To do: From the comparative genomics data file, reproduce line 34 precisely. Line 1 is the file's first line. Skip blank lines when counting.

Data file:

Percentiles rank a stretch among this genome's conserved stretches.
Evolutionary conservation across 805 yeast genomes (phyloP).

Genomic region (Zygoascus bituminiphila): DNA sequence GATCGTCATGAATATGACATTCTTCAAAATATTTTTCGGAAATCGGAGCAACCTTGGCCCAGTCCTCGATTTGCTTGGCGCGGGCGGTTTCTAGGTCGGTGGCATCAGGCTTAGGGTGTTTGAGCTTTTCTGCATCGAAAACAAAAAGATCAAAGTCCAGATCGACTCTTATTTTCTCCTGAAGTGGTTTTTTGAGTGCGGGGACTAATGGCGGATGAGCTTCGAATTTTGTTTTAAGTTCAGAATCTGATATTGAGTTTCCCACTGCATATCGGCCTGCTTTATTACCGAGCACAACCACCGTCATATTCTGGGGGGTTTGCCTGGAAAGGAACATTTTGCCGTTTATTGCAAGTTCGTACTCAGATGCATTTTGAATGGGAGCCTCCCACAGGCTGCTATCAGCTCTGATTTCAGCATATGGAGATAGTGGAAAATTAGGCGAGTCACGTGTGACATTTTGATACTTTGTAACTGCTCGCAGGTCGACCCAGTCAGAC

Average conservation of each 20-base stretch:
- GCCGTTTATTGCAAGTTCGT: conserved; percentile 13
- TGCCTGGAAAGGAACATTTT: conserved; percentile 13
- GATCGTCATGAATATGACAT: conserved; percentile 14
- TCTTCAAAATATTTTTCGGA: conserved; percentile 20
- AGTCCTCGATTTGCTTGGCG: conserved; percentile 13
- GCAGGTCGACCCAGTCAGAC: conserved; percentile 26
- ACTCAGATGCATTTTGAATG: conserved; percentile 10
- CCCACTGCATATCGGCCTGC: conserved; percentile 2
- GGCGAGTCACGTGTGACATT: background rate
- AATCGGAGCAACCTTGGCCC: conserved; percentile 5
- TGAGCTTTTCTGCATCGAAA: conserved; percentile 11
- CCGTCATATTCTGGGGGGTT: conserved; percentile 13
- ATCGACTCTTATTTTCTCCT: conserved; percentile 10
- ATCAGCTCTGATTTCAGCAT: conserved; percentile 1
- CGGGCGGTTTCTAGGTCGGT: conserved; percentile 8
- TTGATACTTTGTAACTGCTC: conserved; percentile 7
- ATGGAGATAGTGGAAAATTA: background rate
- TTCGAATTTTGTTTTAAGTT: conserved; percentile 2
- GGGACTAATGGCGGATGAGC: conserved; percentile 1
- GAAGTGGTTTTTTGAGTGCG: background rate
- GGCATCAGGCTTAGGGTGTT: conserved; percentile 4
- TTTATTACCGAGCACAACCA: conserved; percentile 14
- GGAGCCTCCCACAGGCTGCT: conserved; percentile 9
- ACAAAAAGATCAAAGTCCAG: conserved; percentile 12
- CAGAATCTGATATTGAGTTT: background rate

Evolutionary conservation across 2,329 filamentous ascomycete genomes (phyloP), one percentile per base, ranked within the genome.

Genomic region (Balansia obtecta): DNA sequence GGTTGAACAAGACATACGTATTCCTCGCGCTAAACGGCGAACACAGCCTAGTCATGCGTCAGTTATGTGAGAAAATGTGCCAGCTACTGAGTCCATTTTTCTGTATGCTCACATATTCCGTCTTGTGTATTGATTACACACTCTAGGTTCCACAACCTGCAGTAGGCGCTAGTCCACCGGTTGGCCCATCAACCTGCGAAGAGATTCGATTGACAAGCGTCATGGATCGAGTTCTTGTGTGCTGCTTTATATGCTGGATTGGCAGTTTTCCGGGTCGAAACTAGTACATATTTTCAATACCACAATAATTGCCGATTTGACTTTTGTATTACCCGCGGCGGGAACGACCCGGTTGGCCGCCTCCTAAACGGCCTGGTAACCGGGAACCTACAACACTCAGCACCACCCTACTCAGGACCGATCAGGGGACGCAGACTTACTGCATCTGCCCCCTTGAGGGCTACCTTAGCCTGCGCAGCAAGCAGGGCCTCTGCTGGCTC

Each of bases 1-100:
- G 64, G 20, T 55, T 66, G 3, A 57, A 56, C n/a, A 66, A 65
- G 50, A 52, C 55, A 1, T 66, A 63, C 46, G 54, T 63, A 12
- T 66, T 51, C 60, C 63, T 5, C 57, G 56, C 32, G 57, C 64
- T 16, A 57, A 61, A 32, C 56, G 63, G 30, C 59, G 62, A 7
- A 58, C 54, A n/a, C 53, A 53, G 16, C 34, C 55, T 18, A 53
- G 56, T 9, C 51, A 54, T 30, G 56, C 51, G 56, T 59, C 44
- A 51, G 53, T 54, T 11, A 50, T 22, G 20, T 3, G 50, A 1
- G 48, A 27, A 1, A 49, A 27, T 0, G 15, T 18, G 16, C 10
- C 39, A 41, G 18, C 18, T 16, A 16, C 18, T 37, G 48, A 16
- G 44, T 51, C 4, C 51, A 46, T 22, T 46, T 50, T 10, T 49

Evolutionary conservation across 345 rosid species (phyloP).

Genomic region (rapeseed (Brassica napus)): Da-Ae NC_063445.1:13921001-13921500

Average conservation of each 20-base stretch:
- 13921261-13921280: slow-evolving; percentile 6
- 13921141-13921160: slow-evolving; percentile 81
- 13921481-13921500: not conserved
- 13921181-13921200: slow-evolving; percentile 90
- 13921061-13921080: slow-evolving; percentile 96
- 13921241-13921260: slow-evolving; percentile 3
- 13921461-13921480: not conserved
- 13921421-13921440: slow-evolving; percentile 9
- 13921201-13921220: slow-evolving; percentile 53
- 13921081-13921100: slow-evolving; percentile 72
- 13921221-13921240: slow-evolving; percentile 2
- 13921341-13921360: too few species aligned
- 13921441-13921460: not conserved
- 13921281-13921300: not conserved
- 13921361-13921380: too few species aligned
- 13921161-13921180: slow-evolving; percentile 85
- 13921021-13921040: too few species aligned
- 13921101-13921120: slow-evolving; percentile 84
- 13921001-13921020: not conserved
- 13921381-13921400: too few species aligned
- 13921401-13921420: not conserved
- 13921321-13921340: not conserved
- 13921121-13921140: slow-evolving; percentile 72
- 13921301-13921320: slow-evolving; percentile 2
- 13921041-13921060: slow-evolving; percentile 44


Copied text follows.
- G 50, A 52, C 55, A 1, T 66, A 63, C 46, G 54, T 63, A 12